Monday, 19 February 2018

Qualitative research comes of age

For a long, long time, qualitative research has felt like a "poor relation" to quantitative: so much more subjective, so much harder to generalise, so much more reliant on the skills of the researcher to deliver quality.

I'm delighted to see that it's becoming more mainstream - at least based on the evidence of a couple of recent publications that appear in the mainstream research literature and that simply report on how to report qualitative research well. One is in the medical literature, and the other in the psychology literature. The questions of what constitutes high quality qualitative research, and how to report it are ones we have grappled with, particularly when the findings of a study don't align well with the original aims because you discover that those aims were based on incorrect assumptions about the situation. I still get the sense that there is asymmetry in the situation: that qualitative researchers have to justify their methods to quantitative researchers much more forcefully than the converse. But this seems like progress nevertheless.

Quantitative tells you about outcomes, but gives little (or no) insight into causes or processes. To improve outcomes, you really need to understand causes too...

Friday, 16 February 2018

Learning from past incidents?

I've been thinking about incident reporting in healthcare, in terms of what we can learn about the design of medical devices, based on both what is theoretically possible and also what actual incident reports show us.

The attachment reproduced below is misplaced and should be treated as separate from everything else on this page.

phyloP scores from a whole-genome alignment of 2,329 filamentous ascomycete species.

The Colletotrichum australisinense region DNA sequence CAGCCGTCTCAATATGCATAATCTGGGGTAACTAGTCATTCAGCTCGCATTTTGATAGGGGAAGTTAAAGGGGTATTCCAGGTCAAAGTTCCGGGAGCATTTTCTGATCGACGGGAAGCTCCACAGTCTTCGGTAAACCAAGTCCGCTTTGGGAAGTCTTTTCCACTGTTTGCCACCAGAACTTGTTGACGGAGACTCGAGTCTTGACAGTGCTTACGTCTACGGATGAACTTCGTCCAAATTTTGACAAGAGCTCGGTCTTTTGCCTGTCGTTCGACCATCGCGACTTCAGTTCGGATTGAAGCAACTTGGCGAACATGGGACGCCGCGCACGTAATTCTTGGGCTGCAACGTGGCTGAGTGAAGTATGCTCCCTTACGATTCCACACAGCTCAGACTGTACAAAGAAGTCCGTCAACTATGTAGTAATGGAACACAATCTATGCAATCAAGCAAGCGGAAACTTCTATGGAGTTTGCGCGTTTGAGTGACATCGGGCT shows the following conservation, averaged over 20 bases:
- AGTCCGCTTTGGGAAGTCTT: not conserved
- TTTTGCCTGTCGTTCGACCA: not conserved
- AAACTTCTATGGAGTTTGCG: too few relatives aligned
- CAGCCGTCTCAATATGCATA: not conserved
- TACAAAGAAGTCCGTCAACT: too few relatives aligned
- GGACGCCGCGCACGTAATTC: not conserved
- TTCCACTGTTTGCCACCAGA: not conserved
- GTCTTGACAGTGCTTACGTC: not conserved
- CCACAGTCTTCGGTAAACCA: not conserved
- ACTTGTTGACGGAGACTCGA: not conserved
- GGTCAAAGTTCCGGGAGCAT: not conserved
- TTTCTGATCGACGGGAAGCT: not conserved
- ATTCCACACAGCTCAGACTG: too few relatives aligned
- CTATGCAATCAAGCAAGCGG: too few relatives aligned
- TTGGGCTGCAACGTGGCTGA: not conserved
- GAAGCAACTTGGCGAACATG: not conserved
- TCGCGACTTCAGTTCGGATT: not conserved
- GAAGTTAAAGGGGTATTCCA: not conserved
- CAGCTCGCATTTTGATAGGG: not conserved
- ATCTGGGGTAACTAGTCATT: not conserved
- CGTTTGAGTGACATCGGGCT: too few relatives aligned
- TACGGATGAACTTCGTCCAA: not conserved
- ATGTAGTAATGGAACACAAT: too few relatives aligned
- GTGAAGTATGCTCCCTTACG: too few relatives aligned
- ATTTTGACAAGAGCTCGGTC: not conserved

Incident reporting systems (e.g., NRLS) are a potential source of information about poor usability and poor utility of interactive medical devices. However, because the health care culture typically focuses on outcomes rather than processes, instances of sub-optimal use typically pass unremarked. There is growing concern that there is under-reporting of incidents, but little firm evidence on the scale of that under-reporting. One study that compared observed errors against reported incidents involving intravenous medications identified 55 rate deviation and medication errors in nine hours of observation; 48 such incidents had been reported through the hospital incident reporting system over the previous two years, suggesting a reporting rate of about 0.1%. Firth-Cozens et al investigated causes for low reporting rates, even when clinicians had identified errors or examples of poor care. All groups of participants “considered that minor, commonplace or unintentional mistakes, ‘genuine or honest’ errors, one-off errors, or ones for which a subordinate is ‘obviously sorry’ or has insight, need not be reported”. Examples reported by their participants included incidents involving infusion pumps: problems for which the design or protocols for use of the pumps were contributing factors. Even when incidents are reported, those reports might not deliver insights into what went wrong. In our recent study of incident reports involving home use of infusion pumps, we found that reports gave much greater insight into how people detected and recovered from the device not working than into what had caused the device not to work properly in the first place.

While incident reporting systems might be one source of information on poor design or use of interactive devices in healthcare, this is not a reliable route for identifying instances of poor design. Once an incident is reported it is important that the role of device design in contributing to the incident be properly considered, and not simply dismissed with the common response that the device “performed as designed” and that it was therefore a user error.